Rachel Bomberger (who has put on a few pounds since this picture was taken)
Rachel Bomberger is EerdWord editor for Eerdmans. She loves reading, writing, and hanging out with off-duty pastors.
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First, a short vignette.*
Mr. Pastor: So, what did you think of the sermon this morning?
Mrs. English Major: It was . . . good. Sound theology. Solid exegesis. No real heresy to speak of. That’s what you were going for, right?
Mr. Pastor: You didn’t care for it.
Mrs. English Major: I think you’re a fantastic preacher, Sweetie.
Mr. Pastor: Just not today.
Mrs. English Major (frantically changing the subject): Hey, so . . . I don’t know whether you’d go for it or not, but I am loving this new YA novel from Elizabeth Wein. Code Name Verity. It it so well written. There are these two young British women who get shot down in occupied France in WWII. One’s a pilot; the other’s a spy. They’re best friends.
Mr. Pastor: Sounds implausible.
Mrs. English Major: It’s fiction. It doesn’t have to be plausible. What’re you reading, then?
Mr. Pastor: Gieschen’s Angelomorphic Christology: Antecedents and Early Evidence. I’m getting an early jump on next week.
Mrs. English Major: Sounds riveting. Or not.
Mr. Pastor: . . .
Mrs. English Major: You know, Dear, “All work and no play . . . “
Mr. Pastor: . . .
Mrs. English Major: I’m sorry. That was snarky.
Mr. Pastor: I love you. Read your book.
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Reading for Preaching
It is a truth universally acknowledged (by English majors, at least) that good reading begets good writing.
This is our Pythagorean Theorem, our Newton’s Third Law: if you want to become a good writer, read.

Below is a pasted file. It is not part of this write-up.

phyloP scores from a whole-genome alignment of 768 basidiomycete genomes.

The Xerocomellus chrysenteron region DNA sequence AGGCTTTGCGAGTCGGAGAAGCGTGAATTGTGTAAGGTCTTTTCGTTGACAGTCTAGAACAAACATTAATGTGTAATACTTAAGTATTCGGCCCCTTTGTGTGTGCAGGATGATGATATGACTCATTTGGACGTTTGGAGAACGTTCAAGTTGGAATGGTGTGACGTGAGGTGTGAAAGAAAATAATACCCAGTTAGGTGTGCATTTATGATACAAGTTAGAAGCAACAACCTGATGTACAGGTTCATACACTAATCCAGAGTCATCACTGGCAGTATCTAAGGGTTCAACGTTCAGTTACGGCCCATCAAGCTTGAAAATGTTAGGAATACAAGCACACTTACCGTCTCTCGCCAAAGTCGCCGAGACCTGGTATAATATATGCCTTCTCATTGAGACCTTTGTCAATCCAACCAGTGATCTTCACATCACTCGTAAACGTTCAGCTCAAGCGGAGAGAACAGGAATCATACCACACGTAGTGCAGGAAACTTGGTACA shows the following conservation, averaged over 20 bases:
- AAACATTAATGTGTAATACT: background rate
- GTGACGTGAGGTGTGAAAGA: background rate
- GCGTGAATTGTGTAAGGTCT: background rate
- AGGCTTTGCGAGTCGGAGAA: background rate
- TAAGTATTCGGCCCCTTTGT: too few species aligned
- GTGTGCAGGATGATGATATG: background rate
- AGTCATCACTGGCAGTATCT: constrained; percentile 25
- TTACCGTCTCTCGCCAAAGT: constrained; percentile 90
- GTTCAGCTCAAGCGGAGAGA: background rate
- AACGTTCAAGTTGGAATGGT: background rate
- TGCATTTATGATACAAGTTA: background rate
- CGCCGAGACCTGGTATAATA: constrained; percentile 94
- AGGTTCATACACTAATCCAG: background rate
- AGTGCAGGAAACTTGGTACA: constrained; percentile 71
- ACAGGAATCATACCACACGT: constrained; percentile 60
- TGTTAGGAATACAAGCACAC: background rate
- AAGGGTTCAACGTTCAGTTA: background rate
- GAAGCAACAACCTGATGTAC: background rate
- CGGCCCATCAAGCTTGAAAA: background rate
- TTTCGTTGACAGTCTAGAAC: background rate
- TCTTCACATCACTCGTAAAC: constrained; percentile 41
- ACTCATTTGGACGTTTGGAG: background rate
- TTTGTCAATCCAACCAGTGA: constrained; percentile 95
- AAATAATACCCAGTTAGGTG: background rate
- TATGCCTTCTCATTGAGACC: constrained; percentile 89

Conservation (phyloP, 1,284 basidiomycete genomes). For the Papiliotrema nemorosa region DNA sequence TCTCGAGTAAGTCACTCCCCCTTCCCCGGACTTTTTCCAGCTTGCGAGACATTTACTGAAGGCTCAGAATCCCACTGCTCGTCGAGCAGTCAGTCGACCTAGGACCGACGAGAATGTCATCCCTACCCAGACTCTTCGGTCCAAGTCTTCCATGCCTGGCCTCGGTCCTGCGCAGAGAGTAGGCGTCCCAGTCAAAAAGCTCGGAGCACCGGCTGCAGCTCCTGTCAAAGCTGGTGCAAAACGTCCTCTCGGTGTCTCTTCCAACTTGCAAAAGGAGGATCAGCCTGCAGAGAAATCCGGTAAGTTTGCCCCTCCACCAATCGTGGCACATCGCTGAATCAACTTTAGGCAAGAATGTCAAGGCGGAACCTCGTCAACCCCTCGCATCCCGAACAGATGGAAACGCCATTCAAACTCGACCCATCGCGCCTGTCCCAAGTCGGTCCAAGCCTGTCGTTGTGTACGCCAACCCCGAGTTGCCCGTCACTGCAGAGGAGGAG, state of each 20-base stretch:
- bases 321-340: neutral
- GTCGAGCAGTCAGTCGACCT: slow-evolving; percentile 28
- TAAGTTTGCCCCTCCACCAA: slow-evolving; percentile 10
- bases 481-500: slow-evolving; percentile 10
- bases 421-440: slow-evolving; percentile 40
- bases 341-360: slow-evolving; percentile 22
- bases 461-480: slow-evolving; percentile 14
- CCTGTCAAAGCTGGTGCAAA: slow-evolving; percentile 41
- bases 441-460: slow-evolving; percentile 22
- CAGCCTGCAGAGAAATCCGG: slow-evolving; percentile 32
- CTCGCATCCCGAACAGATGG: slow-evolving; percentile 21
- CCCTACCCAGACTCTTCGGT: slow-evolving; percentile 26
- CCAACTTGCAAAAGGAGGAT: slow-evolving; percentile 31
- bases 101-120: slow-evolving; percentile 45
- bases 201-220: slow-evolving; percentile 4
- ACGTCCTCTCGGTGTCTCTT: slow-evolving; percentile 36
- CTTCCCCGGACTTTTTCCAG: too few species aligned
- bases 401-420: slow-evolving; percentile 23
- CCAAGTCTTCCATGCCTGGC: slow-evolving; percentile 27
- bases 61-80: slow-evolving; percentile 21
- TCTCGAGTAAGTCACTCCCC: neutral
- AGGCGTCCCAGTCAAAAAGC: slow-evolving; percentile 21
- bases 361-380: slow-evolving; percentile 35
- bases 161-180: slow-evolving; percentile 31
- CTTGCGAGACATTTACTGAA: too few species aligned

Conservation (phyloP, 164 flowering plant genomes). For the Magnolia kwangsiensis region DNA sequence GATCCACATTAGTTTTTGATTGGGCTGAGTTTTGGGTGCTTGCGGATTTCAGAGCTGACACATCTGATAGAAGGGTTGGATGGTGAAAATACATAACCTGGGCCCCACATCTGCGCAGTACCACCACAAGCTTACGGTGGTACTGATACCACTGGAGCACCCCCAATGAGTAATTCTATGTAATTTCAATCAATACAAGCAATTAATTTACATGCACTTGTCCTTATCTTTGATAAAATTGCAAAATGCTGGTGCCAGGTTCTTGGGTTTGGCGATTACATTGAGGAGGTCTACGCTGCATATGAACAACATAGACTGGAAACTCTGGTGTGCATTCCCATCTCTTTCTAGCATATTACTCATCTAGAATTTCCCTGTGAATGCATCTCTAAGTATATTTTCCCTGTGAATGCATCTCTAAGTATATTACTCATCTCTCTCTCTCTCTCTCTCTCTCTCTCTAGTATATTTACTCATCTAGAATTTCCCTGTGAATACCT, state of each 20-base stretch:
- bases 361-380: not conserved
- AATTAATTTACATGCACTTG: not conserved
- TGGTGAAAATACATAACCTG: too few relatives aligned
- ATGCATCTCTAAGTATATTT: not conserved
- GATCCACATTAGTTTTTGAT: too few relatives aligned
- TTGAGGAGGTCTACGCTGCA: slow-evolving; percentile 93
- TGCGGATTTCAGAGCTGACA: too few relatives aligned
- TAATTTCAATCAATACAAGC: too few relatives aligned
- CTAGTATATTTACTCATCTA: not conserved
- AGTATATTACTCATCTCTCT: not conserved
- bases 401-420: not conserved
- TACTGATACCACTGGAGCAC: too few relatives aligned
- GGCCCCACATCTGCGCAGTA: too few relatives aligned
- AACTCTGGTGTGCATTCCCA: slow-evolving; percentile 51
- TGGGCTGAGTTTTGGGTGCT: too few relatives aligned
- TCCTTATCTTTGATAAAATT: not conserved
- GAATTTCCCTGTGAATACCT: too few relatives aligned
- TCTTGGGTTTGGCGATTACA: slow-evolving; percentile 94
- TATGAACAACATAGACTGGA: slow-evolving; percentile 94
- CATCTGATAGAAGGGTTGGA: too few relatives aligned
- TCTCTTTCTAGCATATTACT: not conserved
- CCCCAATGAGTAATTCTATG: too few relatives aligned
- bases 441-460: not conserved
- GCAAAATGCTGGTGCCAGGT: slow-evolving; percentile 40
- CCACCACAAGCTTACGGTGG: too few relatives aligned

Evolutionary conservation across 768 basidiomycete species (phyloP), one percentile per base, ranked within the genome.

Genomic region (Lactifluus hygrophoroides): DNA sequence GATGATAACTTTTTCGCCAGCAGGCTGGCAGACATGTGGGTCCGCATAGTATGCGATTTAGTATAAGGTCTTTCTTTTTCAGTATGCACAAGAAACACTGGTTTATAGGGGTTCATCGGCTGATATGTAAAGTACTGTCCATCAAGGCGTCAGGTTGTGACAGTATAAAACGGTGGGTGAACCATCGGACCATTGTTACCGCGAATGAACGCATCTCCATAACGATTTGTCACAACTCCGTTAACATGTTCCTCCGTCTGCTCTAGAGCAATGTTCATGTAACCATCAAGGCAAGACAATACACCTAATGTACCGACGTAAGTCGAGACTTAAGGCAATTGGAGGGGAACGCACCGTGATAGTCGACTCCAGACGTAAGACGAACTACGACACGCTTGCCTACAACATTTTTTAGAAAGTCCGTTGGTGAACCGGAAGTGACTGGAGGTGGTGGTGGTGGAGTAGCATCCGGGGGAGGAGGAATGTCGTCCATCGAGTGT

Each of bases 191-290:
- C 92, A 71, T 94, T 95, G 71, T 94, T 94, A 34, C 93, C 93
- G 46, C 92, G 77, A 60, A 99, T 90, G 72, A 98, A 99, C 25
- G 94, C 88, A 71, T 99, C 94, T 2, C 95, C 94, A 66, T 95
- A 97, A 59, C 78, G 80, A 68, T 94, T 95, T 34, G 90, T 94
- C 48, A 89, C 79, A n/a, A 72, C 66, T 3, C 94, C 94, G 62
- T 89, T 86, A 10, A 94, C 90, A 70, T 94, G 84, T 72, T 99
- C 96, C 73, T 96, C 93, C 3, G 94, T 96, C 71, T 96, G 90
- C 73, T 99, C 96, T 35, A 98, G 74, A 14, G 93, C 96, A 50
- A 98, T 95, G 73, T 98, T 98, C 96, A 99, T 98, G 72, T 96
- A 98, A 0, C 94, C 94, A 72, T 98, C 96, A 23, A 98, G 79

Read broadly. Read deeply. Look for good literature wherever you can find it — in Shakespeare and Dickens, yes, but in the funny papers and the National Geographic, too. Soak it up eagerly.
A person couldn’t very well learn to speak French if he never set foot in a French-speaking country or attempted a single conversation with a native speaker. The same is true for the written word (or so we English majors would argue). If you want to become a fluent writer, first find some folks who seem to have a knack for the lingo. Listen to them. Engage with them. Learn from them.
Everlasting English major that I am, I’ve always assumed that this principle was self-evident. I assumed, too (perhaps naively), that other language-heavy disciplines — say, pastoral studies, for example —also held and taught it, at least on occasion.
But . . . (alas) . . .
After accompanying my husband through four years of seminary and five years of pastoral ministry —years brimming with writing projects ranging from straightforward church website copy to soaring Easter Sunday sermons — I can pretty confidently say it ain’t so.
Don’t get me wrong: pastors and seminarians are some of the most avid readers I know. Their personal libraries groan under the weight of their books, and they’re constantly consuming the printed word in great tomes and thick stacks.